A virtual reality tool has been created to help designers improve buildings and public transport for people with sight loss.
Royal National Institute of Blind People (RNIB) statistics suggest that more than two million people in the UK are affected by sight loss, and by 2050, this will double to nearly four million. Findings from the RNIB’s 2015 ‘My Voice’ survey revealed that 40% of blind and partially-sighted people were not able to make all the journeys they wanted or needed to because of a lack of accessibility.
The smartphone app – Eyeware - launched in March 2017, allows users to experience the world around them from the viewpoint of people with a range of different sight loss conditions. Eyeware was developed in collaboration with RNIB and applies virtual filters over the surrounding environment which mimic sight loss conditions in real time.
Users can experience simulations of diabetic retinopathy, retinitis pigmentosa, cataracts and glaucoma.
The filters are being used at the Transport Systems Catapult to help design accessible transport systems at the organisation’s ‘Visualisation Laboratory’. This unique facility is designed to help industry develop virtual reality (VR) and augmented reality (AR) applications.
Project leader Martin Pett, Principle Technologist at the Transport Systems Catapult, said; “Urban environments like stations and new technology, can be confusing for anyone, but the difficulties this causes can be increased 10-fold when someone is blind or partially sighted. Our app allows users to put themselves in the shoes of people with sight loss conditions, so they can make better decisions about accessibility. Not only are we aiming to raise awareness of these disabilities, but our app will also have practical applications. For instance, we are helping architects design stations that are easily navigable for people with sight loss and looking at ways to make self-driving cars more accessible.”
The app is available to the public as an educational tool to help increase awareness of eye conditions. It is available for download from the Apple store and Google Play store. You can find more here.
Images and content courtesy of Catapult.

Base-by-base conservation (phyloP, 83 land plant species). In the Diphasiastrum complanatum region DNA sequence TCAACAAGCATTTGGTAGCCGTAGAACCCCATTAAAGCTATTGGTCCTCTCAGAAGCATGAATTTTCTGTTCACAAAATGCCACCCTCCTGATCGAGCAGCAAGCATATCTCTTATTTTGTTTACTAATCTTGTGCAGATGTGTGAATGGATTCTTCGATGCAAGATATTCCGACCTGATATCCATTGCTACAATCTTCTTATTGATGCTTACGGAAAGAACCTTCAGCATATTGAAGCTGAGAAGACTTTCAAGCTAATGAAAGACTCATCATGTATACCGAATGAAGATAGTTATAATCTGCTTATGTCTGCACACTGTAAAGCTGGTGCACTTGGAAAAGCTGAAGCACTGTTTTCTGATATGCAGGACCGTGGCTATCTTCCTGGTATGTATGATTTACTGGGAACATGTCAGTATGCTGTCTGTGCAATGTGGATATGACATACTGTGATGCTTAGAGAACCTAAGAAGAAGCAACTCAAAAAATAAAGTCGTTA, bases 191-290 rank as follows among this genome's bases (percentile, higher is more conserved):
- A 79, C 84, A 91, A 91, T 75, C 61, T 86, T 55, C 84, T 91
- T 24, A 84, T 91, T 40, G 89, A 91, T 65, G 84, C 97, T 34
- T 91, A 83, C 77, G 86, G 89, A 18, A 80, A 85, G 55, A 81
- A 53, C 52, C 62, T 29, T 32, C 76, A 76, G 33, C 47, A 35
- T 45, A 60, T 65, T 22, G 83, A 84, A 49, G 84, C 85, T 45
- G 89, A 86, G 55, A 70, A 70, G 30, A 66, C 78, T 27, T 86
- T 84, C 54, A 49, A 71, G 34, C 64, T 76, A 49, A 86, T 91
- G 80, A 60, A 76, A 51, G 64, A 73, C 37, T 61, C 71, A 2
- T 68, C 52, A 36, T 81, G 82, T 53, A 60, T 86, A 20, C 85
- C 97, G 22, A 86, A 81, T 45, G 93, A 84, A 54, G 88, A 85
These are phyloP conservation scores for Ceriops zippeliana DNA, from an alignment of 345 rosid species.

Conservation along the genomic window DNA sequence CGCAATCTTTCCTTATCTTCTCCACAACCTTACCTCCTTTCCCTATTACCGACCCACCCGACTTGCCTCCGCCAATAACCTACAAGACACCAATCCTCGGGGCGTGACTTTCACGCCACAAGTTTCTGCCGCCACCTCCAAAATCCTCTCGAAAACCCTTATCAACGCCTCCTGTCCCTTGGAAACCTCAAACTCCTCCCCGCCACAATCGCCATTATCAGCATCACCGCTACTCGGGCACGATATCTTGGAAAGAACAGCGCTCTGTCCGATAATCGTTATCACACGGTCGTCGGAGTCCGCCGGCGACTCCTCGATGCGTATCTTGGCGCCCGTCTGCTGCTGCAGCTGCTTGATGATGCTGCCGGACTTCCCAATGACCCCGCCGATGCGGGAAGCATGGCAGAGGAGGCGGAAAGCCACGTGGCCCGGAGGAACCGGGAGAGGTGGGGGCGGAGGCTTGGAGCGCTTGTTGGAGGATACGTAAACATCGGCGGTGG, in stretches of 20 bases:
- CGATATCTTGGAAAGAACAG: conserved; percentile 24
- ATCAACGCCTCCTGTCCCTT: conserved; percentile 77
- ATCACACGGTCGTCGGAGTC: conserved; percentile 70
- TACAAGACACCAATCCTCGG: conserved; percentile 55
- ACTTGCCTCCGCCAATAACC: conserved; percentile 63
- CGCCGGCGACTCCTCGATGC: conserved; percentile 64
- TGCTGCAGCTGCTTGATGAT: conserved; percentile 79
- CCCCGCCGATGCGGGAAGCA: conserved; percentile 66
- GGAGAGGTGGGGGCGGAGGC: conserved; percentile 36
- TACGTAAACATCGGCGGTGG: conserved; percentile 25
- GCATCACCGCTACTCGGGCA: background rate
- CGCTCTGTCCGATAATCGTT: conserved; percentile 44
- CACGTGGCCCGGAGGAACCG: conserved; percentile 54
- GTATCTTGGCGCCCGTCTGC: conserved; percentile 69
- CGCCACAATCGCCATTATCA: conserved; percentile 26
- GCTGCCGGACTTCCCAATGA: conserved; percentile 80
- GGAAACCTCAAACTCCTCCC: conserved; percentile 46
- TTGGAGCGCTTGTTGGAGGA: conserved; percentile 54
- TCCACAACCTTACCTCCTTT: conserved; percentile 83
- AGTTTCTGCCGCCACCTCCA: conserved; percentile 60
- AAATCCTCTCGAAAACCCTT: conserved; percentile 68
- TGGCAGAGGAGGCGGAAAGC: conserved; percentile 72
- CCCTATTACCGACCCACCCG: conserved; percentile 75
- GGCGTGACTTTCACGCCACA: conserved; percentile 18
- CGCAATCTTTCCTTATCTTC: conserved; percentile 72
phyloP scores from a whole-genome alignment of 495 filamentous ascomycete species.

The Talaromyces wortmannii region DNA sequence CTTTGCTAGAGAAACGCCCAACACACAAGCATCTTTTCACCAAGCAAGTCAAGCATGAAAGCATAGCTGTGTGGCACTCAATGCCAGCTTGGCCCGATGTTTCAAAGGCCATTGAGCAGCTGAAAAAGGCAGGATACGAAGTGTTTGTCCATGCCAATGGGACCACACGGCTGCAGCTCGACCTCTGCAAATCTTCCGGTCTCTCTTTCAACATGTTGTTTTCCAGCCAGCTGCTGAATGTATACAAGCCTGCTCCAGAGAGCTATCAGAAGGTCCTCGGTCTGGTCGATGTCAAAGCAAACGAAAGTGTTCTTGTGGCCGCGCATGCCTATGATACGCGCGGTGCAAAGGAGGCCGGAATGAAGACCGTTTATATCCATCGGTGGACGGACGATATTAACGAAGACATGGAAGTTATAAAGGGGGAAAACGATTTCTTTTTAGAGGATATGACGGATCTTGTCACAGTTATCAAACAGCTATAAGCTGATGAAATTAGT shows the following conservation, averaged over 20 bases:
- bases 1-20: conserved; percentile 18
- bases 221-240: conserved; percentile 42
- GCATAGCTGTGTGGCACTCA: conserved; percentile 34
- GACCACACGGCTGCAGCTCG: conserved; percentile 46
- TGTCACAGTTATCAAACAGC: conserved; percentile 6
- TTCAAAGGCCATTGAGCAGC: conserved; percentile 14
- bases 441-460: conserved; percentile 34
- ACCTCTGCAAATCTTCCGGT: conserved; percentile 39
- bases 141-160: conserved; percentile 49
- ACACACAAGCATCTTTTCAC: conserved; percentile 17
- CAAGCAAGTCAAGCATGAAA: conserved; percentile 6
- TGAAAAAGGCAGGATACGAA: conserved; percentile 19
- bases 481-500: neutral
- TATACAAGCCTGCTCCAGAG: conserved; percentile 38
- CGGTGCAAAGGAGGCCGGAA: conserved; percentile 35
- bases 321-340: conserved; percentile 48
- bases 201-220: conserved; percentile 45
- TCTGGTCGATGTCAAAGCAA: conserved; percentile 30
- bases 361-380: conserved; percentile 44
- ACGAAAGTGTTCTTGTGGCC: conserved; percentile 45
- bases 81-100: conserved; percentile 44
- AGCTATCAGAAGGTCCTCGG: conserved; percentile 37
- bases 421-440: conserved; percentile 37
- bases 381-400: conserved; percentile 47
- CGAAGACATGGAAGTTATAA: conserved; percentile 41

Related articles on Designing Buildings Wiki
- Accessibility in the built environment.
- Artificial intelligence and civil engineering.
- Augmented reality in construction.
- Caution Cinema.
- Gravity Sketch.
- Guide Dogs' Inclusivity campaign.
- Immersive Hybrid Reality IHR.
- People with disabilities.
- The Palimpsest.
- Virtual construction model.
- Virtual reality and manufacturing.
Featured articles and news
We interviewed CEO Andrew Carpenter about the rising popularity of timber, Grenfell, the future of 'plyscrapers', and more.
Can you pump heavyweight concrete through 500 m of 125 mm pipeline? Andrew Turner discusses the challenges at Crossrail.
DRAFT technical manual for BREEAM UK Non-domestic New Construction 2018 manual open to comments.
What is a certificate of non completion? Find out with this introductory article.
Read about the launch event for our major new report about the worrying and widening construction knowledge gap.
We've analysed 6 million pieces of data to reveal that the knowledge framework underpinning the construction industry is no longer fit for purpose.
Retrofitting traditional buildings depends on understanding how they differ from modern construction.
The theme for BSRIA's 2017 Briefing is 'Solutions to Tomorrow’s Challenges in Today’s Buildings'.
Dealing more than 1,700 consultations was just one of last year’s tasks for the Gardens Trust.
Read about the history behind one of California's most iconic buildings, the Griffith Observatory.
ICE examine just how close we are to providing subsidy-free low carbon electricity.
Have a look at MAD Architects' design proposal for renovating Montparnasse Tower into a concave mirror.